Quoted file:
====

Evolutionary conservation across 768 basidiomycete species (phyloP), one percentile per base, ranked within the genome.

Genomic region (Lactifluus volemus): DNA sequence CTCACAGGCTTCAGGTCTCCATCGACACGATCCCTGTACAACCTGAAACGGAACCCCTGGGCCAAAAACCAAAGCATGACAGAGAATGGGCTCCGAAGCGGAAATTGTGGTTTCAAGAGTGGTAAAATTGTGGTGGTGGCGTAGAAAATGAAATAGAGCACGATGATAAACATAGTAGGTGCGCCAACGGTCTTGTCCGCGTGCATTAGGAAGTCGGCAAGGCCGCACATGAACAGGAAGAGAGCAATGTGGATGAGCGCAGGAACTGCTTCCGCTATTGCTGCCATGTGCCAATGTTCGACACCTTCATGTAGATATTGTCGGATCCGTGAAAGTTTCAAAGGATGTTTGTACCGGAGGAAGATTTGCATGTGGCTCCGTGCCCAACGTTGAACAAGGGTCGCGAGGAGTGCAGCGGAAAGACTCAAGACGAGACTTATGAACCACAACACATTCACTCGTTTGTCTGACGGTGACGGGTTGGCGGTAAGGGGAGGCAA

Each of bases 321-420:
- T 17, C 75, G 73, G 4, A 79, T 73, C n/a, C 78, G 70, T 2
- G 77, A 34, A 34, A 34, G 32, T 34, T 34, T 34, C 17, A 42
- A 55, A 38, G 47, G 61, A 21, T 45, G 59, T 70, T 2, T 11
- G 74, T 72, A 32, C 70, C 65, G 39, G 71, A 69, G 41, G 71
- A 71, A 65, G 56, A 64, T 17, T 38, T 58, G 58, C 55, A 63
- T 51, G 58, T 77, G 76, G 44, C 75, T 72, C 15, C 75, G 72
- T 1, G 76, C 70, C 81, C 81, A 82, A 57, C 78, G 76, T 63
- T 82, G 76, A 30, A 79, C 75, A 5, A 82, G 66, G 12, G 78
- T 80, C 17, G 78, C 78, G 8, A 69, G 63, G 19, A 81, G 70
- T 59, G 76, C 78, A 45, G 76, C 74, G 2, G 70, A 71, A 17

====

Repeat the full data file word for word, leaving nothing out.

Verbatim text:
Evolutionary conservation across 768 basidiomycete species (phyloP), one percentile per base, ranked within the genome.

Genomic region (Lactifluus volemus): DNA sequence CTCACAGGCTTCAGGTCTCCATCGACACGATCCCTGTACAACCTGAAACGGAACCCCTGGGCCAAAAACCAAAGCATGACAGAGAATGGGCTCCGAAGCGGAAATTGTGGTTTCAAGAGTGGTAAAATTGTGGTGGTGGCGTAGAAAATGAAATAGAGCACGATGATAAACATAGTAGGTGCGCCAACGGTCTTGTCCGCGTGCATTAGGAAGTCGGCAAGGCCGCACATGAACAGGAAGAGAGCAATGTGGATGAGCGCAGGAACTGCTTCCGCTATTGCTGCCATGTGCCAATGTTCGACACCTTCATGTAGATATTGTCGGATCCGTGAAAGTTTCAAAGGATGTTTGTACCGGAGGAAGATTTGCATGTGGCTCCGTGCCCAACGTTGAACAAGGGTCGCGAGGAGTGCAGCGGAAAGACTCAAGACGAGACTTATGAACCACAACACATTCACTCGTTTGTCTGACGGTGACGGGTTGGCGGTAAGGGGAGGCAA

Each of bases 321-420:
- T 17, C 75, G 73, G 4, A 79, T 73, C n/a, C 78, G 70, T 2
- G 77, A 34, A 34, A 34, G 32, T 34, T 34, T 34, C 17, A 42
- A 55, A 38, G 47, G 61, A 21, T 45, G 59, T 70, T 2, T 11
- G 74, T 72, A 32, C 70, C 65, G 39, G 71, A 69, G 41, G 71
- A 71, A 65, G 56, A 64, T 17, T 38, T 58, G 58, C 55, A 63
- T 51, G 58, T 77, G 76, G 44, C 75, T 72, C 15, C 75, G 72
- T 1, G 76, C 70, C 81, C 81, A 82, A 57, C 78, G 76, T 63
- T 82, G 76, A 30, A 79, C 75, A 5, A 82, G 66, G 12, G 78
- T 80, C 17, G 78, C 78, G 8, A 69, G 63, G 19, A 81, G 70
- T 59, G 76, C 78, A 45, G 76, C 74, G 2, G 70, A 71, A 17